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History of the JDF
The Jamaica Defence Force (JDF) was formed just a few days prior to Jamaica becoming a sovereign independent State within the Commonwealth of Nations. Although the Force itself is still young, it has a long history of descent and traditions stemming from units raised in the West Indies since the mid-seventeenth century.
Its original predecessor was the ancient Jamaica Militia of 1662, the immediate successor to Oliver Cromwell’s troops which had taken Jamaica from the Spaniards a mere seven years earlier. In 1694, in the only invasion of Jamaica other than the English one of 1655, the French landed a force of over 1,400 men at Carlisle Bay in southern Clarendon. Here they were met by militiamen, initially only some 250, who alone – without support from any naval or regular army units – repulsed the French with about 100 men killed or wounded. Estimates of the French losses were between 150 and 350.
The various cavalry and infantry regiments of the Jamaica Militia remained on call, at first for fear of further French attacks, although after Carlisle Bay there were none. Therefore, those early part-time soldiers spent most of their time in uniform in an internal security role, which largely meant dealing with slave disturbances.
Later, however, with justified fear of Napoleonic incursions, the Militia reached its maximum strength at the beginning of the nineteenth century, with 10,000 infantry and 1,000 cavalry divided between three regiments of horse, one for each county, and 18 regiments of foot, one for each of the then 18 parishes of Jamaica – and commanded at one time by no less than four Major Generals.
In 1906, at a time of established international peace, and after nearly two and a half centuries of existence, the Jamaica Militia was finally disbanded. Some of its members formed themselves into the semi-official St Andrew Rifle Corps and when war came to the world in 1914 its members were re-embodied as the Kingston Infantry Volunteers. At the start of World War II in 1939 these part-time soldiers were renamed, this time as the Jamaica Infantry Volunteers (JIV). Towards the end of the war, in 1944, in recognition of its then unit status the JIV was retitled ‘The Jamaica Battalion’, and finally eleven years later – ‘The Jamaica Regiment’.
The West India Regiment and the Birth of the JDF
The Jamaica Defence Force was constituted in 1962 from the West India Regiment (WIR), a British colonial regiment, which dates back to 1795 when the first West India Regiment was formed in the Windward Islands of the Eastern Caribbean. By 1799, the number of battalions rose to twelve, with many being disbanded during the following century.
Troops for the WIR were recruited from freed slaves in North America, slaves purchased in the West Indies and slaves from Africa bought off slave ships. To gauge the strength of the WIR, records tell us that in 1807, the British Parliament freed some 10,000 black slaves who were soldiers in the WIR.
The fact that the WIR was an integral part of the British regular army was unique. Its soldiers fought in the fierce Caribbean campaigns of the Napoleonic wars, in the USA during the War of 1812, and in the 19th century Ashanti wars in West Africa. However, by 1888 only one such regiment remained. In all these campaigns, Jamaicans, probably more than other West Indians, served with distinction.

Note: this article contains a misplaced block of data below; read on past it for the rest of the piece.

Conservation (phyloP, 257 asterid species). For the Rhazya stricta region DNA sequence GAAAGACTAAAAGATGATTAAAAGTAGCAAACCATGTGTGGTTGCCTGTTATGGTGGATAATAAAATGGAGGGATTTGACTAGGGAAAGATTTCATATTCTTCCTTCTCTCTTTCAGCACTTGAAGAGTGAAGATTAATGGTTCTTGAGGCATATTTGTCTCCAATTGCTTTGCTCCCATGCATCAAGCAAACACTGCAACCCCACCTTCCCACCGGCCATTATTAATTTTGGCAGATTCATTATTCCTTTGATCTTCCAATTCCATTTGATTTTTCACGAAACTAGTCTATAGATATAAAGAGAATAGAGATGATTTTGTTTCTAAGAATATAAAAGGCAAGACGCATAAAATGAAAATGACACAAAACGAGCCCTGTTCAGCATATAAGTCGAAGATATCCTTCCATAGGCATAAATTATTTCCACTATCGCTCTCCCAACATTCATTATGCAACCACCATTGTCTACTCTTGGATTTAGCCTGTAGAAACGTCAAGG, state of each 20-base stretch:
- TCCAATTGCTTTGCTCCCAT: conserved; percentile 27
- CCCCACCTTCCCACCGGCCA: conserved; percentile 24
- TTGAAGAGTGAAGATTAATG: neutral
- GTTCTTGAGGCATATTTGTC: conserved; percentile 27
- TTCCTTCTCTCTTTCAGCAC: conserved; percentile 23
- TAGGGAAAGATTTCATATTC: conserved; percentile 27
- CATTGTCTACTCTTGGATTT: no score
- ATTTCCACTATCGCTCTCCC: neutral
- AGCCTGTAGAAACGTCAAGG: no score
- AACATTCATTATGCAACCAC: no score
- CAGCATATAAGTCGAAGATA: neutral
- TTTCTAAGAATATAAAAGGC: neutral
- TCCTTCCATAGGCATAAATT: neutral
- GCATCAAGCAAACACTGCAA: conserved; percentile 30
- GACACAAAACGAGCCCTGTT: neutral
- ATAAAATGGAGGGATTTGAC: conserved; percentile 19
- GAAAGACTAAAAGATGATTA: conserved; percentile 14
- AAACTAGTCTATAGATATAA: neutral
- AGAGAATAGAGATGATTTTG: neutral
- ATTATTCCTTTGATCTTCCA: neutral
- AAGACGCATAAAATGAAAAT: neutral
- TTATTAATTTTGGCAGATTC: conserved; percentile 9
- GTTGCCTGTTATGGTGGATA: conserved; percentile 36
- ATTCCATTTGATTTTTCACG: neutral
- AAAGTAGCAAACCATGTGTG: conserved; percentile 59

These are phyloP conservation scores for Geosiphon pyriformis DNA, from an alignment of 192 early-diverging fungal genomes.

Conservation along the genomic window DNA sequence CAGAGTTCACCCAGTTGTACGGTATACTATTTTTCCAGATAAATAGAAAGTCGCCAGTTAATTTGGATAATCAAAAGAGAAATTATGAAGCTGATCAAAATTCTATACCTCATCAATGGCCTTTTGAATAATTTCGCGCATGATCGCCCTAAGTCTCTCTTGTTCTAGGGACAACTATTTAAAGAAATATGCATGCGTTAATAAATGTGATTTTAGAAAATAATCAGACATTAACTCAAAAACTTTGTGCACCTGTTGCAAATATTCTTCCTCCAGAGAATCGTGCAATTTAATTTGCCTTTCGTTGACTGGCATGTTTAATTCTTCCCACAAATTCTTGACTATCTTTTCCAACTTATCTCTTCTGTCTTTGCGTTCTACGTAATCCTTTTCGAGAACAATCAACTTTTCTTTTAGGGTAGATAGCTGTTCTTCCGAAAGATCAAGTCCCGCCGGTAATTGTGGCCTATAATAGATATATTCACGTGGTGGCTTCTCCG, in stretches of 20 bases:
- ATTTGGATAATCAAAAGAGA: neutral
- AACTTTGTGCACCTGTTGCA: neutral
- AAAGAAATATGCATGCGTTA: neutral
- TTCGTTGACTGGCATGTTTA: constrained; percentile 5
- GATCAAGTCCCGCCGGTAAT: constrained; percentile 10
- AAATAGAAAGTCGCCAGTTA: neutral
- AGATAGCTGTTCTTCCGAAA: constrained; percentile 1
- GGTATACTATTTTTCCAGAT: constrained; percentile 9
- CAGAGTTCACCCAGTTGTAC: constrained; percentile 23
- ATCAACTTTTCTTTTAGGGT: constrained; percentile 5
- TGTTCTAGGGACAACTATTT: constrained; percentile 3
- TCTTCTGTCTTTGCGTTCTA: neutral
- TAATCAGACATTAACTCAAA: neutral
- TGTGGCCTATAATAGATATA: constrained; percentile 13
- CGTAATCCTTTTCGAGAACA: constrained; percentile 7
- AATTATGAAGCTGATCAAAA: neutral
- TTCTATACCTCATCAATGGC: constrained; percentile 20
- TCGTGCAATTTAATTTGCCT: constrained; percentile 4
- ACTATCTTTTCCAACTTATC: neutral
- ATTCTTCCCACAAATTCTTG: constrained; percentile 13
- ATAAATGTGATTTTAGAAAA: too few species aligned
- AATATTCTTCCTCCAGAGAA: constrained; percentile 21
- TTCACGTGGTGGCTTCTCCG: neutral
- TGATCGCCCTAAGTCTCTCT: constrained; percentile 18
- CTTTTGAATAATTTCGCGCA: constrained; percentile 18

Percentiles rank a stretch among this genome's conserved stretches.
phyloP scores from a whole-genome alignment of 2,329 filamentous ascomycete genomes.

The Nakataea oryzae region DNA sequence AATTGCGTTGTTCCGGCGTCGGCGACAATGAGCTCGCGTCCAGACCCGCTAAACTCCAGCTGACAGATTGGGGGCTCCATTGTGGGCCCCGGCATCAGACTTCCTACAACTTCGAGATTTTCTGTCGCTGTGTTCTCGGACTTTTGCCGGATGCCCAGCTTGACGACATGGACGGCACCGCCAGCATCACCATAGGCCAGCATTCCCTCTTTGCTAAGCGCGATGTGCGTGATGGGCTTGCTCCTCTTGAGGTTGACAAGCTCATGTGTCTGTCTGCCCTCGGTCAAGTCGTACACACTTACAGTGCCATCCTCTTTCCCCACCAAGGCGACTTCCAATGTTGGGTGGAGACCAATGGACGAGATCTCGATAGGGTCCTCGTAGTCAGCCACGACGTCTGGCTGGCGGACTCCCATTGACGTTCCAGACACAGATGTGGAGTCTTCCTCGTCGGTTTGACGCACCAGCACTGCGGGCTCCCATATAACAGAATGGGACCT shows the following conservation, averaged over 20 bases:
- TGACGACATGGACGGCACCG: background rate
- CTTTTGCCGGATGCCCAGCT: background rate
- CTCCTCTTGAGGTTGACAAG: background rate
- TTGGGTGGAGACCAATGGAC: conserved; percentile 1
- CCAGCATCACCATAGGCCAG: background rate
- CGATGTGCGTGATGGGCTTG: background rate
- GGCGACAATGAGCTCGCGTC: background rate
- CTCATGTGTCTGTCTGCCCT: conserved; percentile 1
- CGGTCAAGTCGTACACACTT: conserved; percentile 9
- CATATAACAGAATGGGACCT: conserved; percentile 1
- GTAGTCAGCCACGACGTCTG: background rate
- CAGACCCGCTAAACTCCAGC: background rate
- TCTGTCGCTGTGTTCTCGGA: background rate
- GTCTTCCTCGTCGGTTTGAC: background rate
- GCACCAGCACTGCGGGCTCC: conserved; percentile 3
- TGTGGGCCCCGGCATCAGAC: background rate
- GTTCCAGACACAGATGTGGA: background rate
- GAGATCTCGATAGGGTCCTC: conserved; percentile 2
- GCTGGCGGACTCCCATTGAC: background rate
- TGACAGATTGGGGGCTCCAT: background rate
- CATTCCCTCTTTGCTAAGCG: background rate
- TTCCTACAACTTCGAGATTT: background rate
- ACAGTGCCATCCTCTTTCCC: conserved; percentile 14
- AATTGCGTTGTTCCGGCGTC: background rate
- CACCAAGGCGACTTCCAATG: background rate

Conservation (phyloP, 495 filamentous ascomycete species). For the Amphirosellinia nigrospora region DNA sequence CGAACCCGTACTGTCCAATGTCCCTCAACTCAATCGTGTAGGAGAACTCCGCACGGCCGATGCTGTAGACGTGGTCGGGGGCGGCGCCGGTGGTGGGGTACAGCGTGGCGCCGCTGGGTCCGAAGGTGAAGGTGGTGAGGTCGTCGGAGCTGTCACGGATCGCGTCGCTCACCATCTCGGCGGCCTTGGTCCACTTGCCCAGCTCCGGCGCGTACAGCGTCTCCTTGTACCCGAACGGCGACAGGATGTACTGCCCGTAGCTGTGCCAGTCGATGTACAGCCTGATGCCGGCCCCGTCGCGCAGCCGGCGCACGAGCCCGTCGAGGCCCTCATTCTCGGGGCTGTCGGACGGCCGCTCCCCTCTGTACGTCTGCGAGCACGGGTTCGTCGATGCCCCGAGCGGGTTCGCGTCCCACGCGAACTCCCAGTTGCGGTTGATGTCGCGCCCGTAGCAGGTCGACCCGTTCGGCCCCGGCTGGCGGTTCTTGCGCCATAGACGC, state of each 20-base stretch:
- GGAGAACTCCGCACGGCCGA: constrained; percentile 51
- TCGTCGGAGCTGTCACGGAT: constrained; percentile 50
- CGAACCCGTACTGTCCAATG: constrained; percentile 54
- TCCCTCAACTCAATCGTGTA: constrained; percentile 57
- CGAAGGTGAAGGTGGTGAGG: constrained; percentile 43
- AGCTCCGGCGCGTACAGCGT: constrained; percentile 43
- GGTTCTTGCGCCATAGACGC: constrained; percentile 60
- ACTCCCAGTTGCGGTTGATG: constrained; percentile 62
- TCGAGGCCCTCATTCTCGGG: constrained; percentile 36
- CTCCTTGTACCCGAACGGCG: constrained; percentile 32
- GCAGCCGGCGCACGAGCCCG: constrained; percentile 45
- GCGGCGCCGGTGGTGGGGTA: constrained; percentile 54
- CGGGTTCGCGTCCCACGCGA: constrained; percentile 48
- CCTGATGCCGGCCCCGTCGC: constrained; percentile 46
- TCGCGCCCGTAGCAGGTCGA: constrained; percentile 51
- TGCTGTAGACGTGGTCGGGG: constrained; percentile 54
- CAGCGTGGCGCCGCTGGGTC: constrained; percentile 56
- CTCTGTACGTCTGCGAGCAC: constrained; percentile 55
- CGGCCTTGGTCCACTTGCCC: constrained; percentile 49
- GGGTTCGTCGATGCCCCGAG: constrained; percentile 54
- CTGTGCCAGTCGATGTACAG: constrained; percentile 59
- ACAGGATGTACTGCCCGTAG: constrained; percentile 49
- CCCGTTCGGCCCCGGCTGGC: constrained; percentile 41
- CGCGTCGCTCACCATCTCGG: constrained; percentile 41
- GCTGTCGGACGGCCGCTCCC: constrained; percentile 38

The Victoria Cross Awards to West Indian Servicemen
The Victoria Cross is the highest and most rarely awarded gallantry decoration in the British Army. It was instituted by Royal Warrant in 1856. Each May, the JDF hosts a series of commemorative events in honour of two West Indians who, by their exceptional displays of bravery while serving in the WIR, received the Victoria Cross. They are:
Lance Corporal Samuel Hodge
In 1866 (30 June), Private Samuel Hodge (later Lance Corporal) of the 4th Battalion, The West India Regiment, was the first soldier of African descent (Tortola, Virgin Islands), to be awarded the Victoria Cross, for placing himself in mortal danger to hew down an enemy stockade so his Regiment could take the town in Gambia (West Africa). Hodge died from his injuries in 1868 and is buried at Belize City (then Honduras) Military Cemetery.
Sergeant William James Gordon
In 1892 (13 March), Lance Corporal (later Sergeant), William James Gordon, of the First Battalion, The West India Regiment, received the Victoria Cross for saving the life of his Commanding Officer. Sergeant Gordon is the only Jamaican to win the Victoria Cross, and only the second non-European to receive it. Gordon died in 1922 and is buried at Up Park Camp.
Disbandment of the West India Regiment
In 1888, the two remaining West India Regiments merged into a single regiment, each as a battalion. After fighting in World War One, in 1920, the 2nd Battalion amalgamated with the First Battalion. The Regiment (WIR) was disbanded in 1927, when on 31 January 1927, it paraded for the last time at Up Park Camp. The reason for the disbandment was mainly economic, given that local forces were being raised to protect the colonies.
The WIR reformed for a short time between 1958 and 1962. The formation of the Federation of the West Indies in 1958 led to the reconstitution of the West India Regiment. However, the politically unsuccessful Federation was dissolved two months before Jamaica’s Independence on 06 August 1962. Consequently, elements of the recently disbanded West India Regiment were drafted into the core of the new Jamaica Regiment, and 31 July 1962 saw the creation of the Jamaica Defence Force.